Warmest Regards,

    1. Kim,

      I am so glad that you found my page! The information at first is completely overwhelming, I totally feel you there! It sounds like you are doing exactly what your sweet Grace needs – getting her hearing aids, learning, and offering her all your heart and support. Having hearing aids this young is amazing! I wrote a post on advice I wish I had when I found out about my son’s hearing loss almost 5 years ago. I am not sure if you saw that one –

      It sounds like you are already doing a great job supporting her. She is lucky to have you as a momma. As far as the practicality of hearing aids, my best advice is do the best you can. I worked closely with our Early Intervention Developmental therapist. She walked me through the process and offered suggestions when something wasn’t working right. We tried a number of hats, headbands, clips, and more. What worked with my son didn’t work as well with my daughter.

      I don’t want to overwhelm you, so take or leave this information. 🙂

      For my son, we used a clip method. This is because he did a great job at not pulling them out. However, he didn’t do a great job at not losing them! He liked to hide them on us, or just throw them off when the battery died. So, the clip kept them together. I didn’t use the clip that we were given from Phonak, where we got his hearing aids from. The Phonak clip attaches to the actual hearing aid. I felt like this caused them to flop off the back of the ear. I used a different clip that attached to the hook part of the hearing aid. It kept the hearing aids together and didn’t cause them to come off his ears. I got this from our audiologist. If I can find our old one, I’ll take a picture and post it to give you an idea of what I mean.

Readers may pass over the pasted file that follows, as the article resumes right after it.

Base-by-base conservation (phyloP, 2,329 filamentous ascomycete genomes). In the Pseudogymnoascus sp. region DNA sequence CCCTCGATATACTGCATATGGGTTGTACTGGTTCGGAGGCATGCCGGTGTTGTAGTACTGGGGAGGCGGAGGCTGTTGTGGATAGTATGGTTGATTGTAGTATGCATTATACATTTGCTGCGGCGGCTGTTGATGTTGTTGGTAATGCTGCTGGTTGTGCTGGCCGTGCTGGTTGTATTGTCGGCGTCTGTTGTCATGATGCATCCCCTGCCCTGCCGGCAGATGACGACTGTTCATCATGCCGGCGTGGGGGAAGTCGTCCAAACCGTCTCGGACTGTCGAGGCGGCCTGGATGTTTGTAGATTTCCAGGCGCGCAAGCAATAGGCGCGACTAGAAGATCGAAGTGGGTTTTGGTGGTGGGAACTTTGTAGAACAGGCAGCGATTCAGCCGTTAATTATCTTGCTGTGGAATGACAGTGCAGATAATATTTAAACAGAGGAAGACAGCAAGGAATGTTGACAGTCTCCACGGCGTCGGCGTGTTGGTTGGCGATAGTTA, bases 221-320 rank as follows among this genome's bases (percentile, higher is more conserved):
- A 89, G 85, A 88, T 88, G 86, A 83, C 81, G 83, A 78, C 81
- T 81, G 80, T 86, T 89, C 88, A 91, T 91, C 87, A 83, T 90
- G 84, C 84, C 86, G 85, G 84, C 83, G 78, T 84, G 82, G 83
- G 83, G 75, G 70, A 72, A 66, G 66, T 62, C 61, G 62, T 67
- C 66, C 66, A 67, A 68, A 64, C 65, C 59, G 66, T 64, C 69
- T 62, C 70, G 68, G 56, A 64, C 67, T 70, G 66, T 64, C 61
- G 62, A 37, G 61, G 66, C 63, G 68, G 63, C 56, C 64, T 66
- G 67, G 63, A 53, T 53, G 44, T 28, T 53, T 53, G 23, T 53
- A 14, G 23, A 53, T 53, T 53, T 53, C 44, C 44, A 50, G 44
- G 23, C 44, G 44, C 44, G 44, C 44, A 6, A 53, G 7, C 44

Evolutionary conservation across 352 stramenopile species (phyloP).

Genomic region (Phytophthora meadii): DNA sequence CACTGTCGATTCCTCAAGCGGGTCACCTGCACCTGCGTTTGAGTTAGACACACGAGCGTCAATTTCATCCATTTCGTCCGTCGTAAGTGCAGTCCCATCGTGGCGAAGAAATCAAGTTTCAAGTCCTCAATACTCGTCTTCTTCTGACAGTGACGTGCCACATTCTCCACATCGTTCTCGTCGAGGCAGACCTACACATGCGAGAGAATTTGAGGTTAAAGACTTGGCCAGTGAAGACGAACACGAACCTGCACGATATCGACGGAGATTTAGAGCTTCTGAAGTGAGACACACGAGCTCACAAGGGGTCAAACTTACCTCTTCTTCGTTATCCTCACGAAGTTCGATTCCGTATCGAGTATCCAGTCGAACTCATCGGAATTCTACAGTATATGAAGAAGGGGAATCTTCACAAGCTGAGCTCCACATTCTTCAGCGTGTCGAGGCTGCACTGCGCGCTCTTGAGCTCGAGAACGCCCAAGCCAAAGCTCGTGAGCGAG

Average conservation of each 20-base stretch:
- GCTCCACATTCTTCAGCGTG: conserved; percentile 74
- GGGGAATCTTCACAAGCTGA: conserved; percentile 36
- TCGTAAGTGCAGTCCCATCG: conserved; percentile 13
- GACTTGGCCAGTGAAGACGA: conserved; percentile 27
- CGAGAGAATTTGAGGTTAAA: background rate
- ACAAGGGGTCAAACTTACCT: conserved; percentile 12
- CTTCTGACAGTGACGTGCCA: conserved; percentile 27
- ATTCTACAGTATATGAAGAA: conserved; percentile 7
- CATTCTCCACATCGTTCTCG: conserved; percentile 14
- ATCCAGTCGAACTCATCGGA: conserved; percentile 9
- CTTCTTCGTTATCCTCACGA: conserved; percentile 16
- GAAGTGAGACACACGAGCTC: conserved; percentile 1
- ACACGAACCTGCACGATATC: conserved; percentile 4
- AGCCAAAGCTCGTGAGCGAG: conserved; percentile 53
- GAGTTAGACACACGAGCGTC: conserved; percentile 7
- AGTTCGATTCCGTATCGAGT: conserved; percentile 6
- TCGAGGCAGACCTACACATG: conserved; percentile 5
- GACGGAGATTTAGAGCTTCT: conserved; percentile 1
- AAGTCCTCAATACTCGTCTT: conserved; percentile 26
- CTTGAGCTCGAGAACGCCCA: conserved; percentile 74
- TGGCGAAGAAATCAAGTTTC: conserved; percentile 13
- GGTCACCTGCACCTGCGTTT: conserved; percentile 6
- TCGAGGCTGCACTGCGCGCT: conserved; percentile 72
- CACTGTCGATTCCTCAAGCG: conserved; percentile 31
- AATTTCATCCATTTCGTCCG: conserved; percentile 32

Sidetone, I wrote an article about hearing aid issues! – This site is a great resource.

      My daughter has been different from my son. She was great with the hearing aids at first. Using headbands were great. I got them from target and Walmart. But I often had to tie knots in the back to help them fit and be snug enough to hold the hearing aids in and keep little fingers out. I bought a number of them to see what worked the best. I liked the headbands that were thicker to cover the entire hearing aid. This helped to keep her from grabbing them. At about 7 months, she started to constantly pulling them out. I think she liked the material and wanted to suck on them. The problem was that the pulling was causing the tubbing to pull from the ear mold. So we had to get a tad more feisty with her. We used pilot hats and watched her constantly when her hearing aids were in. Even those she could still get to them. My goal during this hard time was simply to keep at it everyday. Sometimes she had them in for an hour and sometimes it was 10 minutes. I knew this was a phase and eventually it would click. Now that 9 months, she has them in most the day again. She still pulls at them a lot, but after awhile she stops.

      For my son, by the age of 3 he was able to put them in and take them out himself and we rarely have issues with losing them. He loves having them in all the time!

      In the end, my favorite to hold hearing aids in and keeping little hands out has been the pilot hats. When the hat is on, I don’t feel nervous having other people watch her, or put her in the nursery at church, etc. It was the best overall way to keep them in.

      My advice is to try a few different options and see what works best for you both.

      Here are a few links to check out:

      Pilot Hats – They can be custom made and have mesh sides:

      Aivtalk sold organic cotton pilot hat from Amazon
      I found this on Amazon and just bought one. I’ll have to let you know how it turns out! : )

      Hearing Aid Headbands
      This is a design that attaches the hearing aid to the headband. I have not used this one, but I can imagine it would be a great option as it doesn’t cause the hearing aid to be pressed against the head. You can check them out on Instagram.

      I hope this is helpful! Please feel free to message me any time with questions and concerns, or just a safe place to share your heart. You are not alone!



Leave a Reply